“I believe that the men of this age (and among them you Father, and myself) think too much about the state of nations and the situation of the world. Does not the author of The Imitation warn us against involving ourselves too much with such things? We are not kings, we are not senators. Let us beware lest, while we torture ourselves in vain about the state of Europe, we neglect either Verona or Oxford. In the poor man who knocks at my door, in my ailing mother, in the young man who seeks my advice, the Lord Himself is present: therefore let us wash His feet.”Lewis, C. S.. The Collected Letters of C.S. Lewis, Volume 2 (pp. 843-844). HarperCollins. Kindle Edition.
C. S. Lewis wrote these words in late March of 1948, a few years after the end of World War II. He was already one of the most important literary figures of his age, and he has retained his significance. At that time, he was still living with post-war rationing of basics like meat, tea, and soap. His correspondent, Don Giovanni Calabria, writing from Italy, was upset about rumors of another likely-imminent war.
Lewis’ earliest memories were shaped around the loss of his mother to cancer. At his first boarding school, he and his schoolfellows suffered malicious tortures from an insane schoolmaster. His active service during World War I left him with lifelong nightmares. He was well aware that the world is full of pain.
Yet his letters are full of statements like the above, claims that he did not spend time tuning in to wireless newscasts, and advice to his correspondents to tune out the cosmic drip of international up-to-the-minute suffering – and focus on someone close to hand. Apparently even a world-famous author can do more to relieve pain by creating a small atmosphere in which individuals are loved, than by being engrossed with world events.
I came across this quote a few years after I had grappled with my own debilitating consciousness of our world’s suffering. It was not uncommon, throughout my twenties and early thirties, for my husband to come home and find me sobbing on the couch. Nothing done; nothing begun…. Because I find joy in doing things for someone I love. It’s a gift. And I did not know how to open that gift when other people are being bombed or tortured. How could I make food for us, when people are starving?
How can we carry the grief of this world?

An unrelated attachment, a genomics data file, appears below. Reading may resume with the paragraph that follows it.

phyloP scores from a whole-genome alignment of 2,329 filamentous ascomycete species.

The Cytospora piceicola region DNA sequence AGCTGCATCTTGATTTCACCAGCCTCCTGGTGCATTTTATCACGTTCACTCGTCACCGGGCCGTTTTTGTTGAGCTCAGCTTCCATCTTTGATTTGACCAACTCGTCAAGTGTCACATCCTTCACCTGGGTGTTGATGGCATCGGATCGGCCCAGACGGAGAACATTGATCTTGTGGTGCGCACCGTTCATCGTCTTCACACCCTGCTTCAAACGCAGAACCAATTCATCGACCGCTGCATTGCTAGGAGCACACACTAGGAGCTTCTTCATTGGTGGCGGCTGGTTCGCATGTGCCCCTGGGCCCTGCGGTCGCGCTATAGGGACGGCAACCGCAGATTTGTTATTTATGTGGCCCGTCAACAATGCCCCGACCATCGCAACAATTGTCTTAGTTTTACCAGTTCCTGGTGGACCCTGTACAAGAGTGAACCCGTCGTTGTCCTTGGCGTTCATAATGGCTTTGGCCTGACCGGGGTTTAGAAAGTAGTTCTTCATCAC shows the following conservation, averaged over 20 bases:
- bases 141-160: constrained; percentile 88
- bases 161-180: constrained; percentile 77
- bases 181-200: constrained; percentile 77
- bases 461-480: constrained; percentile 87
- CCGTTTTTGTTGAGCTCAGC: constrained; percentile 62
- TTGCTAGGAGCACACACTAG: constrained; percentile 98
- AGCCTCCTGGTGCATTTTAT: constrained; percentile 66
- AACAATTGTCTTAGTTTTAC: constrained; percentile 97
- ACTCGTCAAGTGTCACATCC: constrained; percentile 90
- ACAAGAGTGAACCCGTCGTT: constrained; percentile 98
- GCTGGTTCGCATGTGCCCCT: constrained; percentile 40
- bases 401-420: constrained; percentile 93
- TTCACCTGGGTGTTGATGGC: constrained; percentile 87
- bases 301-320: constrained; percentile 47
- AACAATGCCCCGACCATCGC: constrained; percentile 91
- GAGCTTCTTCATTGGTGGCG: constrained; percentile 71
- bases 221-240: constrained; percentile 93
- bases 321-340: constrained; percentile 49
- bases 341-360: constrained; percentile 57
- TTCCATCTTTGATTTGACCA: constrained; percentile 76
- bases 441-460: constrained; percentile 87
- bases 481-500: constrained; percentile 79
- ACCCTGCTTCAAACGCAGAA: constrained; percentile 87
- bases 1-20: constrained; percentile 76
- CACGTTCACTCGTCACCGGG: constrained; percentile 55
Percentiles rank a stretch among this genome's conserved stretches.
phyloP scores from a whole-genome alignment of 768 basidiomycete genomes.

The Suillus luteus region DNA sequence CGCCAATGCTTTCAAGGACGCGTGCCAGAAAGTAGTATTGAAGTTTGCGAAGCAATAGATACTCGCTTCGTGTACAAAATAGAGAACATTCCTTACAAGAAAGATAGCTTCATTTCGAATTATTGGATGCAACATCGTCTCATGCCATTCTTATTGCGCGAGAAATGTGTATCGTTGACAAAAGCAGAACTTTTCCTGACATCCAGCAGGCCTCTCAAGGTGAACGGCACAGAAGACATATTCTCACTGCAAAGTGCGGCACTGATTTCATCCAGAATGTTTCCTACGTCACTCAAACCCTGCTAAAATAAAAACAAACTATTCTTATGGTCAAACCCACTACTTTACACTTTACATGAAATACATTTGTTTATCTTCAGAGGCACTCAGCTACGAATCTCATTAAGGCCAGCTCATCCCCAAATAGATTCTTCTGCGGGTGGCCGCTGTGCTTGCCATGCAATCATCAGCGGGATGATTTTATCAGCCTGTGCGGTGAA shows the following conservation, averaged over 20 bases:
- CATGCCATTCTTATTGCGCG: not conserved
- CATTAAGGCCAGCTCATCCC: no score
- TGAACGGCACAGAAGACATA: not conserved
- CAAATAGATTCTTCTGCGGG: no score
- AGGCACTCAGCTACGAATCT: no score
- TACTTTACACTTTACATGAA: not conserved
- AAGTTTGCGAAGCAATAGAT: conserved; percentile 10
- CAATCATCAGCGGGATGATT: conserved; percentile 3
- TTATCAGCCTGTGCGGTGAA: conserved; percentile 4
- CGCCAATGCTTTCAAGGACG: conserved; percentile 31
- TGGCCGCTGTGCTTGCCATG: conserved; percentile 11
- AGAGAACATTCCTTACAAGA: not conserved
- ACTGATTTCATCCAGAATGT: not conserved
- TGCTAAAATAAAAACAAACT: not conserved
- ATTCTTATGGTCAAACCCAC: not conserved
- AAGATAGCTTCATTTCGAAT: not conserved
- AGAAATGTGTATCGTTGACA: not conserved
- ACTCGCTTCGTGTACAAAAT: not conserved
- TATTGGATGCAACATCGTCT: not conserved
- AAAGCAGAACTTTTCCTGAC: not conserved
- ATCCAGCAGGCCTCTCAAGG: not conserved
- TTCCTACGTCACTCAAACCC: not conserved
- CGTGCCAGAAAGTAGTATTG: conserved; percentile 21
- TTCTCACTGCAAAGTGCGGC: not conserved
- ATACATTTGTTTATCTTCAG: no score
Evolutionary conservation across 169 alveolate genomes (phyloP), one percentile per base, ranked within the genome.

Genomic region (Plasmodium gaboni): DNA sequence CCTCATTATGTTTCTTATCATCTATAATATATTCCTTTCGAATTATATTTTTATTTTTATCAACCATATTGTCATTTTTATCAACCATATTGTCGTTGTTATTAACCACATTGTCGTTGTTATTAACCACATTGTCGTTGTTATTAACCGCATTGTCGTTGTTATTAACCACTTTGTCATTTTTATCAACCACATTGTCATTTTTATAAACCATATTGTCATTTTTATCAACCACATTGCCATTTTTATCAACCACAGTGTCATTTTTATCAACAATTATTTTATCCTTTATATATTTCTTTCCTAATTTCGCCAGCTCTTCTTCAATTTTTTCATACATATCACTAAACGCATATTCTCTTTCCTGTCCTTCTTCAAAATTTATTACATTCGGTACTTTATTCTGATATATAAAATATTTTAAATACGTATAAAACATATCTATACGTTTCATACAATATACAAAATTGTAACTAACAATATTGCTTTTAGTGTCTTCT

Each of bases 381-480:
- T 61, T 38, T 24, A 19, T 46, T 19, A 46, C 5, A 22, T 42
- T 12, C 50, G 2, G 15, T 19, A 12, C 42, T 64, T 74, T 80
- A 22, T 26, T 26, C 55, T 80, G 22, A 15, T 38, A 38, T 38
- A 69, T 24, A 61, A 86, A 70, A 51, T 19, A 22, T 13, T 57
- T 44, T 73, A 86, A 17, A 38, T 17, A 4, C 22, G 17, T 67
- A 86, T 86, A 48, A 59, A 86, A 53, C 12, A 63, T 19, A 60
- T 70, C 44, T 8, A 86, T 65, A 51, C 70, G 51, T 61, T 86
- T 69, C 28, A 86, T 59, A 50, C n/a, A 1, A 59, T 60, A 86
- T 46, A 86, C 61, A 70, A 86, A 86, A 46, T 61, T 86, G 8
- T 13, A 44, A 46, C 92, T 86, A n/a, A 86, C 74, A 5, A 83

One of the helps I found during those years was a Peanuts strip. My husband knew I loved Peanuts, and bought a number of those fat squatty volumes of the complete collection. On September 9, 1965, Charles Schulz published a strip where Linus is walking around in the dark with a candle: “I have heard that it is better to light a single candle than to curse the darkness,” he explains. The strip ends with Lucy (candle-less) shrieking at the night sky, “YOU STUPID DARKNESS!”
That comic helped me to stop crying on the couch, to get up and make the world a little brighter for individuals around me. I realised that my disabling grief was tantamount to standing under a dark sky, screaming.
And I understood that this did not honor the sufferers. It did not do anything to make their hard world any better, any less destructive, any less likely to damage someone else – the someone whose feet, whose socks, I could be washing.
Our very finite and fragile ability to love individuals around us is a gift. And it is also a candle. A profound flicker of light in this hard place.
I understood that I needed to shelter it.
So I stopped listening to daily news. I chalked it up to personal weakness and futility: I could only carry the grief of this world as if I were clutching a candle.
It was a strange affirmation, years later, to come across C. S. Lewis – who had no lack of courage or usefulness – advising his correspondents to do the same.
Because it’s increasingly debilitatingly possible, with the rise of instant global communications and now virtual social outlets, to spend – not just whole afternoons – but whole years of our lives torturing ourselves over the state of nations. Cursing the night.
But that intense inner cry meets the planes of the world at a very limited number of nodes. The outcry of our spirit against the world’s wrong is pent in and hemmed up to the circumference of our eyes and ears, our fingers and toes. The genuine good we can do here is bounded by, and becomes actual in, close personal contact.
The kind it takes to carry a little shaft of wax; and to shelter a little flame.
And that would be true in the worst of circumstances. Corrie Ten Boom became someone who defied a wicked power and sheltered the oppressed because in happy years she mended watches with her father, and took soup to her neighbors.
We don’t decide when to be born into the throes of history, or where on the traumatised globe.
And we are born with only one small, precarious light.
Someone very close to us needs it today.
Here are some ways I’m still learning to carry grief as a candle –
- Talk to God about the world. Talk to Him closely and personally, talk to Him about individuals and particular needs – and listen to Him.
- Look up from a difficult news headline or image to see, and listen to, someone God made.
- Connect with organisations that provide something concrete – a meal or donated items or volunteer effort – to local people in crisis. There are organisations that are and will be doing this for battered women and children, or for refugee families moving into our communities.
- Call someone older in your church family.
- Smile at a cashier.
- Say something sweet to your child or spouse. Encourage your friend. Laugh with your sister.